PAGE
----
7 Spectacular Species in the Daintree Rainforest

These 7 creatures will make you want to visit the incredible Daintree Rainforest. This 180 million year old phenomena is home to the highest number of plant and animal species in the world that are rare and threatened. The Daintree Rainforest was added to the World Heritage list in 1988 and covers 12,000 square kilometres between Townsville and Cooktown.


  1. Spectacled Flying Fox

(Source: https://theconversation.com/our-laws-failed-these-endangered-flying-foxes-at-every-turn-on-saturday-cairns-council-will-put-another-nail-in-the-coffin-141116)


The spectacled flying fox (Pteropus conspicillatus) is an incredible species that can be easily mistaken for the black flying fox due to their very similar colours. The distinctive fur colour surrounding the eyes of the spectacled flying fox is what separates these creatures apart. Mostly found in Rainforest areas in Tropical North Queensland and the Torres Strait Islands this mammal’s diet consists of mostly rainforest fruits, some eucalyptus nectar and pollen. The Spectacled flying fox is considered a threatened species and has a population of less than 100,000 across the world.


  1. Wompoo Fruit Dove

(Source: https://mary-cairncross.sunshinecoast.qld.gov.au/See-and-do/The-rainforest/Birds/Wompoo-fruit-dove)

If hearing a ‘wompoo’ sound in the rainforest or the sound of fruit falling, you will immediately know this bird is nearby. The Wompoo Fruit Dove (Ptilinopus mignificus) is known for its unmistakeable ‘wompoo’ sound. It is described as having a large green upper body and upper wings, a plum-purple breast and yellow belly and underwing, fitting right into the rainforest! This dove loves the rainforest, feeding on its luscious fruits and is extremely hard to find anywhere else.


  1. Amethystine Python

(Source: https://www.reptilesmagazine.com/breeding-amethystine-pythons/)

This iridescent blue scaled reptile is Australia’s largest python (from 3 to 8 metres in length). The Amethystine Python (Morelia amethistina) also known as a scrub python keeps mostly to dense warm rainforest yet sometimes ventures elsewhere. This amazing creature’s diet consists of a variety of small mammals such as fruit bats, rats and possums, sometimes eating small and medium sized birds and occasionally large lizards. These pythons don’t produce venom to subdue their prey but use their razor-sharp teeth which curve backwards to grab and hold prey. They wrap their body around their prey to suffocate it, later swallowing whole. As pythons don’t produce venom, they aren’t dangerous to humans yet a bite by one would leave nasty wounds.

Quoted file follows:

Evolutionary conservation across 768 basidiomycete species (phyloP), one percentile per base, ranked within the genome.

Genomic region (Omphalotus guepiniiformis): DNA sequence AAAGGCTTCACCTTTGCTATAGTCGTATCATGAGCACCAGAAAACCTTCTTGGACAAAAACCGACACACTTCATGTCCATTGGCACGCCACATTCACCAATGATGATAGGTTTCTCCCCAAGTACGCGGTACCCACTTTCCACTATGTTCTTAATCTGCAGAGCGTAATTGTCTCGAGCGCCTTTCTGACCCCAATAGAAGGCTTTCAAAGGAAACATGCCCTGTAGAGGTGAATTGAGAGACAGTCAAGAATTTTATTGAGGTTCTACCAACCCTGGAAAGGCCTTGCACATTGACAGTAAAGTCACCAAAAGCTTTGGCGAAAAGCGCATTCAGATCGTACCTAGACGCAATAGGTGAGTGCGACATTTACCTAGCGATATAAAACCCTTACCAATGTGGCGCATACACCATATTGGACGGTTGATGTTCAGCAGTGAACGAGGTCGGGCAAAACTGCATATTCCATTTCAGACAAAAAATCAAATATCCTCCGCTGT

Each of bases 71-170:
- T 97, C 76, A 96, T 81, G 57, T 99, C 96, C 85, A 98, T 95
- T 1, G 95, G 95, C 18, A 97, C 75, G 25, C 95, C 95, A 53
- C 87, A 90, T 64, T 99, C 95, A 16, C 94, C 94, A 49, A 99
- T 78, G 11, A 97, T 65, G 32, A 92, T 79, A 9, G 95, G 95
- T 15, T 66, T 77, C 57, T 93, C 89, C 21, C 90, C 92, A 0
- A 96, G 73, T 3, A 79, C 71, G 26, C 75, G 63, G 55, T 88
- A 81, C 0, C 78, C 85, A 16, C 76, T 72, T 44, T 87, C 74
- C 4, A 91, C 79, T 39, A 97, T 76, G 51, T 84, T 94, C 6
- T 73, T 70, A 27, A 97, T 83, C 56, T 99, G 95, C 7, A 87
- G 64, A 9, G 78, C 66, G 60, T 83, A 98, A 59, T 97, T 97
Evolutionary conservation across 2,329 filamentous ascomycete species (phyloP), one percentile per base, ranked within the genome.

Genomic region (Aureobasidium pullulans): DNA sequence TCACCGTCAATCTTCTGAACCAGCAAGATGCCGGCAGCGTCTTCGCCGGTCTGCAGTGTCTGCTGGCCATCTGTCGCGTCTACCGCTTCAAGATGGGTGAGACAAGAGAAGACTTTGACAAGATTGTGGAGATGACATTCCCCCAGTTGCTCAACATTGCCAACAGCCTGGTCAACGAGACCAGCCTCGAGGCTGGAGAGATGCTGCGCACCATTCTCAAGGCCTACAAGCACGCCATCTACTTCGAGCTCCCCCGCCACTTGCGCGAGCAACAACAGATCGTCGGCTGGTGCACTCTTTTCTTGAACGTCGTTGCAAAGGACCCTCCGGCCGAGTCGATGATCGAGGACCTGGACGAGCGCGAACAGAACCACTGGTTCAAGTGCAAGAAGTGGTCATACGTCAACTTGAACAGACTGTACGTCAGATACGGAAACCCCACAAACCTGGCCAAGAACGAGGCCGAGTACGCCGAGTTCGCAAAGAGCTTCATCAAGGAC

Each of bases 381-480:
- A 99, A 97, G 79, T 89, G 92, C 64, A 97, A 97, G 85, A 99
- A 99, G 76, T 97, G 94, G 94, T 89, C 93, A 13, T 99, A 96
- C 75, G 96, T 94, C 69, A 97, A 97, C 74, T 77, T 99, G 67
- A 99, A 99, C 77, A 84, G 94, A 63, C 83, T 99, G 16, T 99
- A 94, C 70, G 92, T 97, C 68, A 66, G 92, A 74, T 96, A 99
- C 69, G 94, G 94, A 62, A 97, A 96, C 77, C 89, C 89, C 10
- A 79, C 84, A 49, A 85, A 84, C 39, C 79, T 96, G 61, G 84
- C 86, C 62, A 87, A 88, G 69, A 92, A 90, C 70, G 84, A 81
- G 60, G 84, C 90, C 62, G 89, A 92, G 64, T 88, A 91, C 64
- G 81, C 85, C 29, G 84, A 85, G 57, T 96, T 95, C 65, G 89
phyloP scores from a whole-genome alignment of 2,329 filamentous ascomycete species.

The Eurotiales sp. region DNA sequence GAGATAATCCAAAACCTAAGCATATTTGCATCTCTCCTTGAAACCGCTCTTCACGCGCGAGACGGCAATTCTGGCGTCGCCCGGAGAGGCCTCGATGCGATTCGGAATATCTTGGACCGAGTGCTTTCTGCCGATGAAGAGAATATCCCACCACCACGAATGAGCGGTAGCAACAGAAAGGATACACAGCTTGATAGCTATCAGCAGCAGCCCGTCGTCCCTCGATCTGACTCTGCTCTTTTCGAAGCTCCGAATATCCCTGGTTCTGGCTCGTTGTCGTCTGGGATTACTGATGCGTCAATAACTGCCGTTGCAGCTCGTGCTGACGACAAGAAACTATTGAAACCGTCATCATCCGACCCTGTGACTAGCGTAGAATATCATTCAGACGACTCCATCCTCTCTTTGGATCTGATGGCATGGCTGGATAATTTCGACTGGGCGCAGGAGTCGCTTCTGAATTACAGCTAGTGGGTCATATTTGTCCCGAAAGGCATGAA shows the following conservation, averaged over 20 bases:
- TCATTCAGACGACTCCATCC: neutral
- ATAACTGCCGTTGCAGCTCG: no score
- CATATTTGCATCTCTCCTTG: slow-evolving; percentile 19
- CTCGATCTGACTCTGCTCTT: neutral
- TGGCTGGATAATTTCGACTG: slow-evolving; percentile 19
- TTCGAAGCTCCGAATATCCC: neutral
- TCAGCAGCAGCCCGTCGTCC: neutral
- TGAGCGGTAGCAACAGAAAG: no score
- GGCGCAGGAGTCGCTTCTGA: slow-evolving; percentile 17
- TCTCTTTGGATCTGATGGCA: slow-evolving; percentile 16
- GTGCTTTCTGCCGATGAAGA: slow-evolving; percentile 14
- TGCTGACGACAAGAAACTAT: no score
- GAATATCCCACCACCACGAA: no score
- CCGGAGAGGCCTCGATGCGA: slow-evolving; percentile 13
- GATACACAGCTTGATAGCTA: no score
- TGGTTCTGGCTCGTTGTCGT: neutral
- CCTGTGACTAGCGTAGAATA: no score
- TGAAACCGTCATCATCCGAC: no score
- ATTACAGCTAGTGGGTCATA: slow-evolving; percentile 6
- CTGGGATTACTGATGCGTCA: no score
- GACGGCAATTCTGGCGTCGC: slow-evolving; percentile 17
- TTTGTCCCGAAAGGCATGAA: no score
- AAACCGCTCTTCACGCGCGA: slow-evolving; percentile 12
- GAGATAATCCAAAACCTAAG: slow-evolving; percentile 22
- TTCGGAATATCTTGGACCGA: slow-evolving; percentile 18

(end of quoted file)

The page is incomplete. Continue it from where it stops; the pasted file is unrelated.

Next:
1. Ulysses Butterfly

(Source: https://www.flickr.com/photos/dry_paddocks/5267320823)

Tropical North Queensland’s most distinctive butterfly species, the Ulysses (Papilio Ulysses) is a true beauty to the Daintree Rainforest. These amazing butterflies live in Tropical North Queensland and Papua New Guinea beneath the rainforest canopy. Their distinctive colour providing excellent camouflage and fast flying skills protects themselves from predators. The butterfly feeds on nectar from flowers and the Euodia Tree and, as a caterpillar takes up the same colour of the plants it feeds on (typically green and white).


  1. Southern Cassowary

(Source: https://www.bushheritage.org.au/species/cassowary)

The Southern Cassowary also known as its scientific name Casuarius casuarius johnsonii is one 3 species of cassowary around the world. This large flightless bird is the height of a human with a tall brown casque on its head and a blue and purple neck with large droopy red wattles. These magnificent birds are found in Tropical North Queensland’s rainforests, swamps and mangrove forests. Some major threats to this large bird include fragmentation of habitat, vehicle strikes, human interaction and natural events. The Southern Cassowaries diet consists on fallen fruit, small animals, fungi and plants. These animals play a major role in maintaining the diversity of rainforest trees as they are on of the only fruit eaters that can carry large seeded fruits over long distances to disperse.


  1. Golden Orb Weaver Spiders


(Source: https://www.sabisabi.com/wildfacts/golden-orb-web-spider/)

Golden Orb Weaver Spiders (Nephila edulis) are an astonishing creature in this rainforest. The spider can be found in Australia’s tropical and temperate regions and parts of New Guinea. The spider’s webs are about 1 metre in diameter and are a large contributor to catching their prey. The prey includes flies, beetles, locusts, wood moths and cicadas. The stronger the web of this arachnid the larger the prey it can catch. The Golden Orb Weaver has a black and white pattern on the back, yellow underside and a grey to brown abdomen.



  1. Azure Kingfisher

(Source: https://www.centralcoast.nsw.gov.au/waterways/azure-kingfisher)

A regular visitor to the Daintree, you can capture this stunning bird on its branches. Dressed like a king, with a royal blue upper body and orange underbody, the Azure Kingfisher really takes up its name. By its Scientific name Ceyx azureus, this bird can be found next to waterways and wetlands, perched on low, overhanging branches, searching for its prey. This bird not only dresses like a king, but also eats like one, with a variety of its prey such as fish, aquatic insects, crustaceans, invertebrates and some frogs. This incredible bird will catch its prey by overhanging from branches to catch it and hit it against its perch, before swallowing it headfirst.


You can meet all these remarkable animals plus more in the Daintree Rainforest North Queensland.